Special Interest Groups

MaaS Scotland

About this SIG:

Data will be a key enabler for future MaaS solutions. From fares to scheduling, traffic management to vehicle positioning, data will support more informed travel choices and allow more efficient use of our transport assets.

Against this backdrop, questions must be asked to identify how data can best be used to support a more efficient and attractive transport network.

  • How do we best use data to support MaaS services?
  • How do we unlock the true value of data?
  • Who owns the data and who can access it?
  • What changes to legislation or regulation may be required to support data use?
  • How do we keep data secure?

This group will explore these issues and others with input from a diverse range of stakeholders from within the transport, communications and data communities.

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About this SIG:

The development of MaaS is regularly discussed in terms of technical challenges or the relentless quest to find commercially viable business models for its delivery. However, while this is understandable, these conversations all too often neglect the ultimate measurement of success – user adoption.

In order to realise the many benefits of MaaS and drive the positive change we all believe it could bring, we must ensure that the user and other stakeholders are brought with us on the journey, ready to engage with solutions as they appear in our cities and rural areas. This requires a thorough understanding of the various stakeholders – what drives decision making and what are the expectations of a successful mobility solution?

This group will explore areas such as:

  • Bottom up approaches to MaaS delivery
  • User centred design and marketing and promotional tools towards success
  • Alignment with broader societal goals
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About this SIG:

The direction of MaaS development and deployment will continue to be heavily influenced by regional and national policy instruments. If we are to realise the many benefits of MaaS then these instruments must encourage modal shift through supporting more accessible, integrated, affordable and environmentally friendly services. They must also be adapted in such a way as to continue to encourage private sector collaboration and investment.

This group will explore the role of good governance in the delivery of MaaS and will discuss areas including:

  • Policy alignment and maximising public value
  • Developing the public-private partnership
  • Delivery models
  • Regulation and licensing
  • Innovation and procurement
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About this SIG:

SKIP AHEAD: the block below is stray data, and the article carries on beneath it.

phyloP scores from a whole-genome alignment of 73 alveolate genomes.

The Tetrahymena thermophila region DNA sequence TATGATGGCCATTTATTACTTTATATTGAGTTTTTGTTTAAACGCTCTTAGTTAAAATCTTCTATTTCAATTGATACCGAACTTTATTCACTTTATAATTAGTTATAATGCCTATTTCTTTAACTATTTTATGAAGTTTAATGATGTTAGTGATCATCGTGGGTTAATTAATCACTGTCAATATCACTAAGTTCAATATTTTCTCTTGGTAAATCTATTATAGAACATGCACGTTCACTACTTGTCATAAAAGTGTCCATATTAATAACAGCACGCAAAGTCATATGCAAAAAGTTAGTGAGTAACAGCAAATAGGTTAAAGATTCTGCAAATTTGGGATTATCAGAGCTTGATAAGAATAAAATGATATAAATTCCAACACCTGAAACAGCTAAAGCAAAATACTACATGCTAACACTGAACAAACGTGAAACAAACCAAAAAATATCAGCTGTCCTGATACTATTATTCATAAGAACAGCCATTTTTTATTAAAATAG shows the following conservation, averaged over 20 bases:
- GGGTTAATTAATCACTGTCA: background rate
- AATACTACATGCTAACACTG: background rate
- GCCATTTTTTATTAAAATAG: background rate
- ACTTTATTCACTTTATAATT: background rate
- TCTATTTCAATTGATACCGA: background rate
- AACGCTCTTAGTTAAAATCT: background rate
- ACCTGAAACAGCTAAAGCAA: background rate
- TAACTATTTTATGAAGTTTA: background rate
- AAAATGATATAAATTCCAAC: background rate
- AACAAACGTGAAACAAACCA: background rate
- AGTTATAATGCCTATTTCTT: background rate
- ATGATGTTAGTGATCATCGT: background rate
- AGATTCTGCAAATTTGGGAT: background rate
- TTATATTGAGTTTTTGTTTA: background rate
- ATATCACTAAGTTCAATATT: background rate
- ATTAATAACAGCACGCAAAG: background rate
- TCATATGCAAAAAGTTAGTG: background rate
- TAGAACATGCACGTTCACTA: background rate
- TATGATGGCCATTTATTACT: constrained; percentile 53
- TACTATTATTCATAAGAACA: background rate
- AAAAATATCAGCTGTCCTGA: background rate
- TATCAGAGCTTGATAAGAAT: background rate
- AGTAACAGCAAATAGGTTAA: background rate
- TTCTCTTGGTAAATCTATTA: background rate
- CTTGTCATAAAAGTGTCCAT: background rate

As the number of MaaS projects continues to grow around the world, and as we begin to embark on our own MaaS programme through the MaaS Investment Fund in Scotland, an important question comes into focus – what does success look like and how do we measure it?

Answering that question will be the key when building the business case for future MaaS upscale in Scotland. Not only must we fully understand the impact of early projects, but we must also support the consolidation of data that will strengthen the case for future MaaS investment.

This group will examine how we measure and capitalise on the success of early stage projects and will discuss areas including:

  • Models, processes and frameworks for evaluating impact
  • Systematic approach – comparing like with like
  • Policy alignment and maximising public value
  • Evidence consolidation and building a case for MaaS
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Photonics Scotland

About this SIG:

Technology Scotland in partnership with the Higgs Centre for Innovation, is currently exploring ways to further highlight the role of photonics in the space sector, with particular emphasis on supporting members to realise potential opportunities, removing some of the stigmas surrounding barriers to the space sector, signposting towards relevant funding and nurturing a community to help build an ecosystem for the space sector within Scotland.

Objectives of this Special Interest Group

Technology Scotland’s Photonics for Space Special Interest Group will have an overarching goal to support its members to understand the opportunities that exist for photonics companies within the space sector. We recognise that this sector can be perceived as having barriers to entry; however there are potentially good opportunities for our members. Non-participation can often be attributed to a basic lack of knowledge relating to specific markets, test requirements, manufacturing considerations, or regulatory frameworks.

Technology Scotland’s Photonics for Space Special Interest Group aims to allay these apprehensions by improving visibility of the potential opportunities and sharing the experience of those already operating in the local supply chain, creating forums for knowledge exchange and collaboration and signposting to appropriate support.

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